So I'm 4 pages late to this thread, but Willy this is what I have observed and done with my puppies and a few I've worked with/raised/fostered....
How old is he again? Has he teethed yet? Neither Nikon nor Pan were big tuggers until after teething. Nikon would chase and chew stuff, Pan actually had almost no prey drive whatsoever until about 6 months which is pretty ironic knowing him. Anna, the WGSL puppy I raised for a few weeks, actually had the most tug drive with the best targeting a grip of all the puppies and young dogs I've had in my house. Luna my foster was a lot like Jinx, she would go for toys and chew at them but not really latch on a tug. I think this is partly because the drives are still maturing and partly because some dogs just won't cut loose when they don't feel really secure and confident and/or might be somewhat distracted. I believe the latter is the case with Luna, since by the time she was adopted I could swing her around latched to a tug, but even now 6 months later at flyball she alternates between tugging really hard and being really chewy or only showing a mild interest.
I've found all my dogs and Luna too have done better when they have something specific to target, so instead of using long braided fleece tugs or bitework type rags we now use braided tugs with a ball on the end (tennis ball or some sort of rubber ball). If you can start with this now it will also help you later on if you are serious about trying flyball. You want the dog to target *low* so IMO the best toys (especially for larger dogs) are long tugs where you can drag a ball in the runback.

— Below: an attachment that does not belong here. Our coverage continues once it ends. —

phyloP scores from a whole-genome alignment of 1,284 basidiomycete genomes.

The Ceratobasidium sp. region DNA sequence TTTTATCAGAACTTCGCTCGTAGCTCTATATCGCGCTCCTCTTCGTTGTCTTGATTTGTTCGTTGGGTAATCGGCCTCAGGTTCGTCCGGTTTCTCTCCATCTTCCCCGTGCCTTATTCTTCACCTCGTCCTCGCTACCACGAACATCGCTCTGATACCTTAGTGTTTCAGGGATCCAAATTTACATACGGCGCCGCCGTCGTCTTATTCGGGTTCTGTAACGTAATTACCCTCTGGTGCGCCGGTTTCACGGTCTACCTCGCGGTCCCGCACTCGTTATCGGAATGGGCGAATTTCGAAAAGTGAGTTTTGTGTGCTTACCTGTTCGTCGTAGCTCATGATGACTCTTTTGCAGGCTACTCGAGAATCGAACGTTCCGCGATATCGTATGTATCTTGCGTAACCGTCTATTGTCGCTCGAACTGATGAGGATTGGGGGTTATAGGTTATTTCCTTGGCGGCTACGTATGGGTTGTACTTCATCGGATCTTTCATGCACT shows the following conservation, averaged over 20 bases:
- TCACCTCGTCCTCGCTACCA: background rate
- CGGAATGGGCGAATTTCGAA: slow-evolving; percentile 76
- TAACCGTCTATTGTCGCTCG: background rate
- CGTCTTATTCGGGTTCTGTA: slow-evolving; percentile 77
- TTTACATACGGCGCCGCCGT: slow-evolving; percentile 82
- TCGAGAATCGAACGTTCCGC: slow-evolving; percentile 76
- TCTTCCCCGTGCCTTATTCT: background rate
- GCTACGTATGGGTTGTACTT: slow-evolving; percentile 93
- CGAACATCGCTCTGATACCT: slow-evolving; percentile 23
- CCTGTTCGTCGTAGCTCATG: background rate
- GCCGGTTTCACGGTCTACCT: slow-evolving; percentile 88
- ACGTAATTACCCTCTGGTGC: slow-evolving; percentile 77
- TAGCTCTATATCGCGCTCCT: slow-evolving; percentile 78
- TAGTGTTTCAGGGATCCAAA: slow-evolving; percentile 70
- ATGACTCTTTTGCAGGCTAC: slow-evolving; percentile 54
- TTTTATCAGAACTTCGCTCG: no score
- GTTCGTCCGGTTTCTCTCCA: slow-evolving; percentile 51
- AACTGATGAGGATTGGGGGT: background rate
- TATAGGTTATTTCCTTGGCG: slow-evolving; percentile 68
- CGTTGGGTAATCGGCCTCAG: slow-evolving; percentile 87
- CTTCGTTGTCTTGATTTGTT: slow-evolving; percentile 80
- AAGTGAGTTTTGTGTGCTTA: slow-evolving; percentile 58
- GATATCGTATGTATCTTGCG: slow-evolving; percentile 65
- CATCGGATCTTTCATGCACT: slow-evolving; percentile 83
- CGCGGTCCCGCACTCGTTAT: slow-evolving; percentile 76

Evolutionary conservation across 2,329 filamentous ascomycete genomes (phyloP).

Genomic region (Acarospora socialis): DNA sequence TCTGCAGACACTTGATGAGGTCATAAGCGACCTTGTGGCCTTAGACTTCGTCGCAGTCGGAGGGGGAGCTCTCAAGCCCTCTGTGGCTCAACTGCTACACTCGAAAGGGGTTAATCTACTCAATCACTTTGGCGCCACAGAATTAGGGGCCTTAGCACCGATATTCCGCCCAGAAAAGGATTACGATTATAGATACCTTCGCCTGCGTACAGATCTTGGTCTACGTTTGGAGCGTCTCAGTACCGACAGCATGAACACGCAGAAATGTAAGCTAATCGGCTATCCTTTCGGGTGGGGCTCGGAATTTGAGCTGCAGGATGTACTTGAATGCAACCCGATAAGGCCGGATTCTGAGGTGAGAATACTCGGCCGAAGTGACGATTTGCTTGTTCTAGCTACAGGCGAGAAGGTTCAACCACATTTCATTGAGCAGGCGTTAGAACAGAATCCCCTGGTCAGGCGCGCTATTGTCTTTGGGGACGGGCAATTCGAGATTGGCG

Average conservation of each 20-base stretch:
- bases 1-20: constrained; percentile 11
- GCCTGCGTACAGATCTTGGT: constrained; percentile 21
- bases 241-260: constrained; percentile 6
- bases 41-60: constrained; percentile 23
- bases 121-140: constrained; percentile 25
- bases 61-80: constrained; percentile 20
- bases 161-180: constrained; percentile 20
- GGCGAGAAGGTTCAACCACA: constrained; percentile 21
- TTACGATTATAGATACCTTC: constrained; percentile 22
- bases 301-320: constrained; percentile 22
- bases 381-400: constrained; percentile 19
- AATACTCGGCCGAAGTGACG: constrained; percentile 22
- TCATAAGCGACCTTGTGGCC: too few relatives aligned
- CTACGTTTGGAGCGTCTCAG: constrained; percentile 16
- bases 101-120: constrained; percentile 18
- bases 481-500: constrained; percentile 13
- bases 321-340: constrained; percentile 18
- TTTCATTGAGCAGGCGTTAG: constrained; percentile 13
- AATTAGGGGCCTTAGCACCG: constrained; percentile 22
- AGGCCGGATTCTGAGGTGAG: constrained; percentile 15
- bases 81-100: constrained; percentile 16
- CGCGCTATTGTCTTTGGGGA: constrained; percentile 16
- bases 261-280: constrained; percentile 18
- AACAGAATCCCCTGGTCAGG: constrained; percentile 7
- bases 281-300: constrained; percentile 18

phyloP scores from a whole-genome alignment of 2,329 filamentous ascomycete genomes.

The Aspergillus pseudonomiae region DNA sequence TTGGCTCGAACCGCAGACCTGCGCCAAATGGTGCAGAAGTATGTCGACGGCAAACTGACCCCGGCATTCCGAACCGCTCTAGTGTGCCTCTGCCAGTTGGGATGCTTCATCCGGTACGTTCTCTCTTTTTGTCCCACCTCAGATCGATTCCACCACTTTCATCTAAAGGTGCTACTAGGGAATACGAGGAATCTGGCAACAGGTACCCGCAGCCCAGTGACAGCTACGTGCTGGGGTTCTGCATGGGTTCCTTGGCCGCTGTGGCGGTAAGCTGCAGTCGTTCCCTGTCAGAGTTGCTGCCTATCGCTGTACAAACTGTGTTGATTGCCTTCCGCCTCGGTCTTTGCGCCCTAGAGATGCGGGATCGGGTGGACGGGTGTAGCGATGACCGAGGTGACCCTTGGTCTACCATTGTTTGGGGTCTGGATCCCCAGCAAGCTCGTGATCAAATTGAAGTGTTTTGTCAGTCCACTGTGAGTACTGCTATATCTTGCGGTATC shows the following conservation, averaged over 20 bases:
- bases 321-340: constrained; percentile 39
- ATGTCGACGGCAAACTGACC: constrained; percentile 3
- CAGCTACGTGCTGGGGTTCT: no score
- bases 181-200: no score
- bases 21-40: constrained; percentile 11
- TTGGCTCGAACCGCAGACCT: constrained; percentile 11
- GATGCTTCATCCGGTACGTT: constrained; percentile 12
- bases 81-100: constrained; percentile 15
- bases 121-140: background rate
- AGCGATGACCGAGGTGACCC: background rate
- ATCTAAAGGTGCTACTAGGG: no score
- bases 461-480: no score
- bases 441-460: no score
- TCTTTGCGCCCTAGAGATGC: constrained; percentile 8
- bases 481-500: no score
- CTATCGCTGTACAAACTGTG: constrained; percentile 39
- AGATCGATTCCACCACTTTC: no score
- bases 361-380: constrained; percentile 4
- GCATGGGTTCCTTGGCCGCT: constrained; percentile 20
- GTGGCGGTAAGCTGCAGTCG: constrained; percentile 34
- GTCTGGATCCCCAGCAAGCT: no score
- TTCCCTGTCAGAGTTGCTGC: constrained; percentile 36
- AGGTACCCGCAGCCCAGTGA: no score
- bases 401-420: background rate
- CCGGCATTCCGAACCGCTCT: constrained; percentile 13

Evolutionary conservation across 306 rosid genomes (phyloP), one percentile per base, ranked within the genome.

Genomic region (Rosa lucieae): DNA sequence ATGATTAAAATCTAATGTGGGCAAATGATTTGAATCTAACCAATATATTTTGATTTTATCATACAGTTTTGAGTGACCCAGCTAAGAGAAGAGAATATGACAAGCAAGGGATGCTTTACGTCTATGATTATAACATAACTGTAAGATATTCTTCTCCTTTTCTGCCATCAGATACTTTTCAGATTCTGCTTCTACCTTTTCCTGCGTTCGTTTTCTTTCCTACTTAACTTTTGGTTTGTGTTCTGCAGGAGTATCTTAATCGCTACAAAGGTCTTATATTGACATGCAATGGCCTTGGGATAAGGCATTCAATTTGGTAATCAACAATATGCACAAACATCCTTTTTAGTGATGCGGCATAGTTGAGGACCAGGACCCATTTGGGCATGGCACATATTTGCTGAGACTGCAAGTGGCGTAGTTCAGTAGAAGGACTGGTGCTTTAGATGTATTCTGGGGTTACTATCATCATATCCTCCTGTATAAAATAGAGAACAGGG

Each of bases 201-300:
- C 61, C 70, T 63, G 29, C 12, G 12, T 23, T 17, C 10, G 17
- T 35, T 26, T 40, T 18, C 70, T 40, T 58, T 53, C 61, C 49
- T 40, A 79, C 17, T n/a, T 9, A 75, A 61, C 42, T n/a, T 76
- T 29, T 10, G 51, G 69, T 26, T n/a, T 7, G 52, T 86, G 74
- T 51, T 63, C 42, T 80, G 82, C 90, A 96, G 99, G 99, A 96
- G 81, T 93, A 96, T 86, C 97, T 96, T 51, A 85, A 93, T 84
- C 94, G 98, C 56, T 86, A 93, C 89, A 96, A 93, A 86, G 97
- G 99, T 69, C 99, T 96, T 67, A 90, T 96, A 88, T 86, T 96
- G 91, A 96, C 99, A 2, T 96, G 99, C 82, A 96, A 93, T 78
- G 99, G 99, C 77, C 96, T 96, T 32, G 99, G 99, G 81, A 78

I use whatever toy *I* think is safest/most appropriate. Often when I try a new sport and introduce a new toy my dogs aren't really interested but that's just too bad
What works for me is backtying the dog to a tree or the hitch on my van (attach them with a harness and 15' line) and then just doing prey type work where I'm dancing around, whipping that toy around on the ground, getting them all crazy up for it. Like what some people call "bitework" but to me this is not bitework, just making a dog nuts for the toy. When they are really focused, barking, going nuts for the toy then I pick it up and pop it in their mouth.
This is also a great opportunity for me to reinforce them targeting the ball on the end and not just biting at random (Luna needs this since she has a habit of jumping at her owner and biting her hand or trying to bite the handle instead of the ball). Really I just make the dog crazy and feed them the ball. Also, sometimes the dog grips on better because there is some resistance, being that he is attached to the tree or vehicle.
Using a longer style tug puts some distance between you and the dog making it less confrontational, so you can turn sideways. If your dog has a good grip and is countering, trying to tug you backward, get all dramatic about it. Grunt and let him pull you over and pull the tug away. I get so used to Nikon's extreme desire to tug, fight, and overpower and how confrontational I am with him in play that I take it for granted and have to remind myself when working with a younger or new dog (or anything other than a cocky GSD) that I'm not too confrontational and not unintentionally bullying the dog.